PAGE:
A suave American with strawberry-blond curls, Philbrick was an art world prodigy. At just 32, he had opened galleries in London’s Mayfair and Miami’s Design District and built a roster of high-profile clients. Philbrick regularly advised FAP on its art investments. FAP would put up most of the money, while Philbrick would identify undervalued paintings, buy them discreetly and sell them in short order to another buyer. Then they’d split the profits. (In the art world this practice, frowned upon yet widely practised, is known as “flipping”.) Stingel was one of Philbrick’s specialties.

5. The bigamist’s daughter

Robin Antalek was a child when her mother discovered that her husband was married to someone else, and had started a new family.

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(Longreads, approx 18 mins reading time)

My father hadn’t formally separated from my mother, he just stopped returning home. His presence up until then was so sporadic I never considered him part of our lives. In her eighth month my mother consulted an attorney and confessed her husband’s indiscretions. She understood bigamy to be a crime and I imagined, at just 23 years old, she had some hope that a man of the law would save her from this mess. Through a series of phone calls, to his employer, his parents, and finally her sister-in-law, she discovered he and his new wife had been fired from the company that employed them, and that there was no money, because my father gambled until love or luck ran out.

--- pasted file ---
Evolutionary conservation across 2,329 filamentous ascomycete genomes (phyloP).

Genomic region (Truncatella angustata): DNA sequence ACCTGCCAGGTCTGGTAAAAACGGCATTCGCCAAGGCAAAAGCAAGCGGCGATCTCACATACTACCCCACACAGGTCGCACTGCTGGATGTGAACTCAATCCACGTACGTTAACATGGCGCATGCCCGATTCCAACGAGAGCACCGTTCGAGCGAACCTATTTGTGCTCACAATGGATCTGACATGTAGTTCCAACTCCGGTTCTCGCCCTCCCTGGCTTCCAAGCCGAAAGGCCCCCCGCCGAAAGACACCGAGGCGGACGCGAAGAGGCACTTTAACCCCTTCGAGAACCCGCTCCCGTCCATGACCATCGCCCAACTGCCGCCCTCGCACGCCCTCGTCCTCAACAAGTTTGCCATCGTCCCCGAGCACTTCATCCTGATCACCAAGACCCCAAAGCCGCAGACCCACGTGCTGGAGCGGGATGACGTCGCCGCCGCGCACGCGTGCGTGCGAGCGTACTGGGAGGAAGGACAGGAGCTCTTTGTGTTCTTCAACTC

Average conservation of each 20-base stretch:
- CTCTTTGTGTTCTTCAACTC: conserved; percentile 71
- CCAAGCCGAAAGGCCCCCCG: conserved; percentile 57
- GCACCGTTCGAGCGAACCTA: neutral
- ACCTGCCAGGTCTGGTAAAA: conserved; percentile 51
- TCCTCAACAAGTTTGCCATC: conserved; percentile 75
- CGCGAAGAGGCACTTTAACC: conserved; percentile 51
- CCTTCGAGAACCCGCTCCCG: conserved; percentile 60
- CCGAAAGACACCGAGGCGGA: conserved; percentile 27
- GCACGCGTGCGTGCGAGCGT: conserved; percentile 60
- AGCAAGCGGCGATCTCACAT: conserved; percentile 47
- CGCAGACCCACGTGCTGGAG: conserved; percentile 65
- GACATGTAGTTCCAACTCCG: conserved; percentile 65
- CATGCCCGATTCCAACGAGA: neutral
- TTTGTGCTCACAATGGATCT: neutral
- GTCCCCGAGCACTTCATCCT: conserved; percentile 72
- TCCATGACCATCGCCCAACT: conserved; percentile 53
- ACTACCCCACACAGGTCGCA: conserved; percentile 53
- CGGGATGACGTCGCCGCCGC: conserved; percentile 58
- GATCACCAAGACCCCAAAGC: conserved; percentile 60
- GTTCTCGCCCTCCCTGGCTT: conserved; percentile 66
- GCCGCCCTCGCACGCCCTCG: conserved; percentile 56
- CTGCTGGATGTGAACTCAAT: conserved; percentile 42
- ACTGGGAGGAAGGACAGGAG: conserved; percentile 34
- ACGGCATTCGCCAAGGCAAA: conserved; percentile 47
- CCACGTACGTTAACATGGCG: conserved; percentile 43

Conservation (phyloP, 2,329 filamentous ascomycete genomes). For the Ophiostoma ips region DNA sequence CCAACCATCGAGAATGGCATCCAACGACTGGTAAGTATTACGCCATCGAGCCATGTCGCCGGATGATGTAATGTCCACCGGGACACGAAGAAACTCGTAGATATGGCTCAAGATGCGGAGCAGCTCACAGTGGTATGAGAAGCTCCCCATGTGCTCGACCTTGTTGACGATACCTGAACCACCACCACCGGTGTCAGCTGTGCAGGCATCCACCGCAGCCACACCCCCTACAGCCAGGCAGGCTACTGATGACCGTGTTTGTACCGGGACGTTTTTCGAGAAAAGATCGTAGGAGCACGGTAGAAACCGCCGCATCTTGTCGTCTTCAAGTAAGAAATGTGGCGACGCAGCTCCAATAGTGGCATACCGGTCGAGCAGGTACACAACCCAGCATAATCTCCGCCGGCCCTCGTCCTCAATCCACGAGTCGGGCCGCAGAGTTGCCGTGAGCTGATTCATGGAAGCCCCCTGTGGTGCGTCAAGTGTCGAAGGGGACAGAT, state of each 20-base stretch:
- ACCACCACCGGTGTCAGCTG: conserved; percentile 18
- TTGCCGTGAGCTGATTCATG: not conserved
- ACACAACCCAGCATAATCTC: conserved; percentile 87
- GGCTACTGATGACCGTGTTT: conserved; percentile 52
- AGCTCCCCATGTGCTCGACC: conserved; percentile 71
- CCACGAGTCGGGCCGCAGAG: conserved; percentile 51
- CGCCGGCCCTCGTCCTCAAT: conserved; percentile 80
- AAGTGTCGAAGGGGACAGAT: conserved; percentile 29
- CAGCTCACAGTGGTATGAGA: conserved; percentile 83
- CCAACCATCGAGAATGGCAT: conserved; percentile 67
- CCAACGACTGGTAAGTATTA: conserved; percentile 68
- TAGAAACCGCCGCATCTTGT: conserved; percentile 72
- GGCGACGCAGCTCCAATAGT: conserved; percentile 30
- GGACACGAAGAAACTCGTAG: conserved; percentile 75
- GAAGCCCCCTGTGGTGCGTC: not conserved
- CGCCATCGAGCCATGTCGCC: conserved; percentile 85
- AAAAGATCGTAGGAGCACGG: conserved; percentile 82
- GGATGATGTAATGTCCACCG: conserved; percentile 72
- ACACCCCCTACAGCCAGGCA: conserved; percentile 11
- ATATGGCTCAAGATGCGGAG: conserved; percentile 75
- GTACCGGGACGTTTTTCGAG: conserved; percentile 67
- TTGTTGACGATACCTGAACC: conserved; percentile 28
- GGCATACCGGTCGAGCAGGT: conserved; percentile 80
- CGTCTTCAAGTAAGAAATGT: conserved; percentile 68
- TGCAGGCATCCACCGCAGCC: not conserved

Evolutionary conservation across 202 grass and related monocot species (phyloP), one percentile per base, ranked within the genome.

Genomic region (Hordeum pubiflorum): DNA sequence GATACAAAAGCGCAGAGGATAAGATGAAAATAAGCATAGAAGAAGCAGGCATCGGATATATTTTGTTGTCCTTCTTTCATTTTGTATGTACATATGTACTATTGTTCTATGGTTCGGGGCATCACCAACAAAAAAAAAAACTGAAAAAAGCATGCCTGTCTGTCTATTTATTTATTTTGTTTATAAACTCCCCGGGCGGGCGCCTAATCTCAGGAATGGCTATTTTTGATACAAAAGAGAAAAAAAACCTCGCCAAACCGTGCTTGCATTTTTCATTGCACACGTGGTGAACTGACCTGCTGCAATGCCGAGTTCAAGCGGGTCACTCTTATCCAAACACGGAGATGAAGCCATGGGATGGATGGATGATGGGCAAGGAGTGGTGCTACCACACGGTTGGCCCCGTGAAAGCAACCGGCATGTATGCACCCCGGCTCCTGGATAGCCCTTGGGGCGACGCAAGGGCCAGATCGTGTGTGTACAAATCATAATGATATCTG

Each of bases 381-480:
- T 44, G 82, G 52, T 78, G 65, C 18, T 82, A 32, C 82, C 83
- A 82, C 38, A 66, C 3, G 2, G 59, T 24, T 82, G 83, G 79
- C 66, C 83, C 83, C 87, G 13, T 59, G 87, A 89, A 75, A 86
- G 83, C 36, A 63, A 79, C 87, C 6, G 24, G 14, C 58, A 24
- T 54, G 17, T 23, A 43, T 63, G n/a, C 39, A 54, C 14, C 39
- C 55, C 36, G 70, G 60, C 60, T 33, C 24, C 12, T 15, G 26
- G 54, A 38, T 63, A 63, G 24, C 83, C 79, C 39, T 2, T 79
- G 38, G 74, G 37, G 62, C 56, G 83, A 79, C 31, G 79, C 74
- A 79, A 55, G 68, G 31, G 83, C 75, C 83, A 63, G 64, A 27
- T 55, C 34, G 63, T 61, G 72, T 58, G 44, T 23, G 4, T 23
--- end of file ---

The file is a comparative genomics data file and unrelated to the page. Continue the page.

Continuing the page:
6. I lost my legs but I’m still dancing

Kat Hawkins writes about her journey as a dancer – and how she kept dancing after losing her lower legs.

(BBC, approx 20 mins reading time)

My memory of that morning flickers, like a buffering video that stops and starts, but I remember unlocking my bedroom door, pulling it open and stumbling into the corridor. The lights felt as though they were piercing straight through my head as I fell from wall to wall and eventually made it into the kitchen, where my shocked flatmates became confused as I slurred my words. “I feel really ill,” I managed to get out as I slumped down on the sofa. I didn’t know it then, but I had meningitis B, a bacterial infection that can kill in four hours.

…AND A CLASSIC FROM THE ARCHIVES…

This 2014 piece is about a notorious cat burglar who couldn’t escape his calling even after spending time in prison.

(Garden & Gun, approx 15 mins reading time)

The thief set the old window glass carefully against the side of the house and hoisted his body through the small hole. He had chosen only two rooms to rob. Crossing the hall into a living room, with pieces of silver on top of the baby grand and the bookshelves, could have set off the motion detectors. Still, the damage was devastating. He got the julep cups, three silver pitchers, and countless silver trays. Gone, too, were 150 pieces of Mary’s favorite flatware. Like so many Southern women
of a certain generation, Mary was deeply attached to the spoons and forks that marked her table at dinner parties and holiday gatherings. What was on your table said everything about you.

More: The best reads from every preious Sitdown Sunday>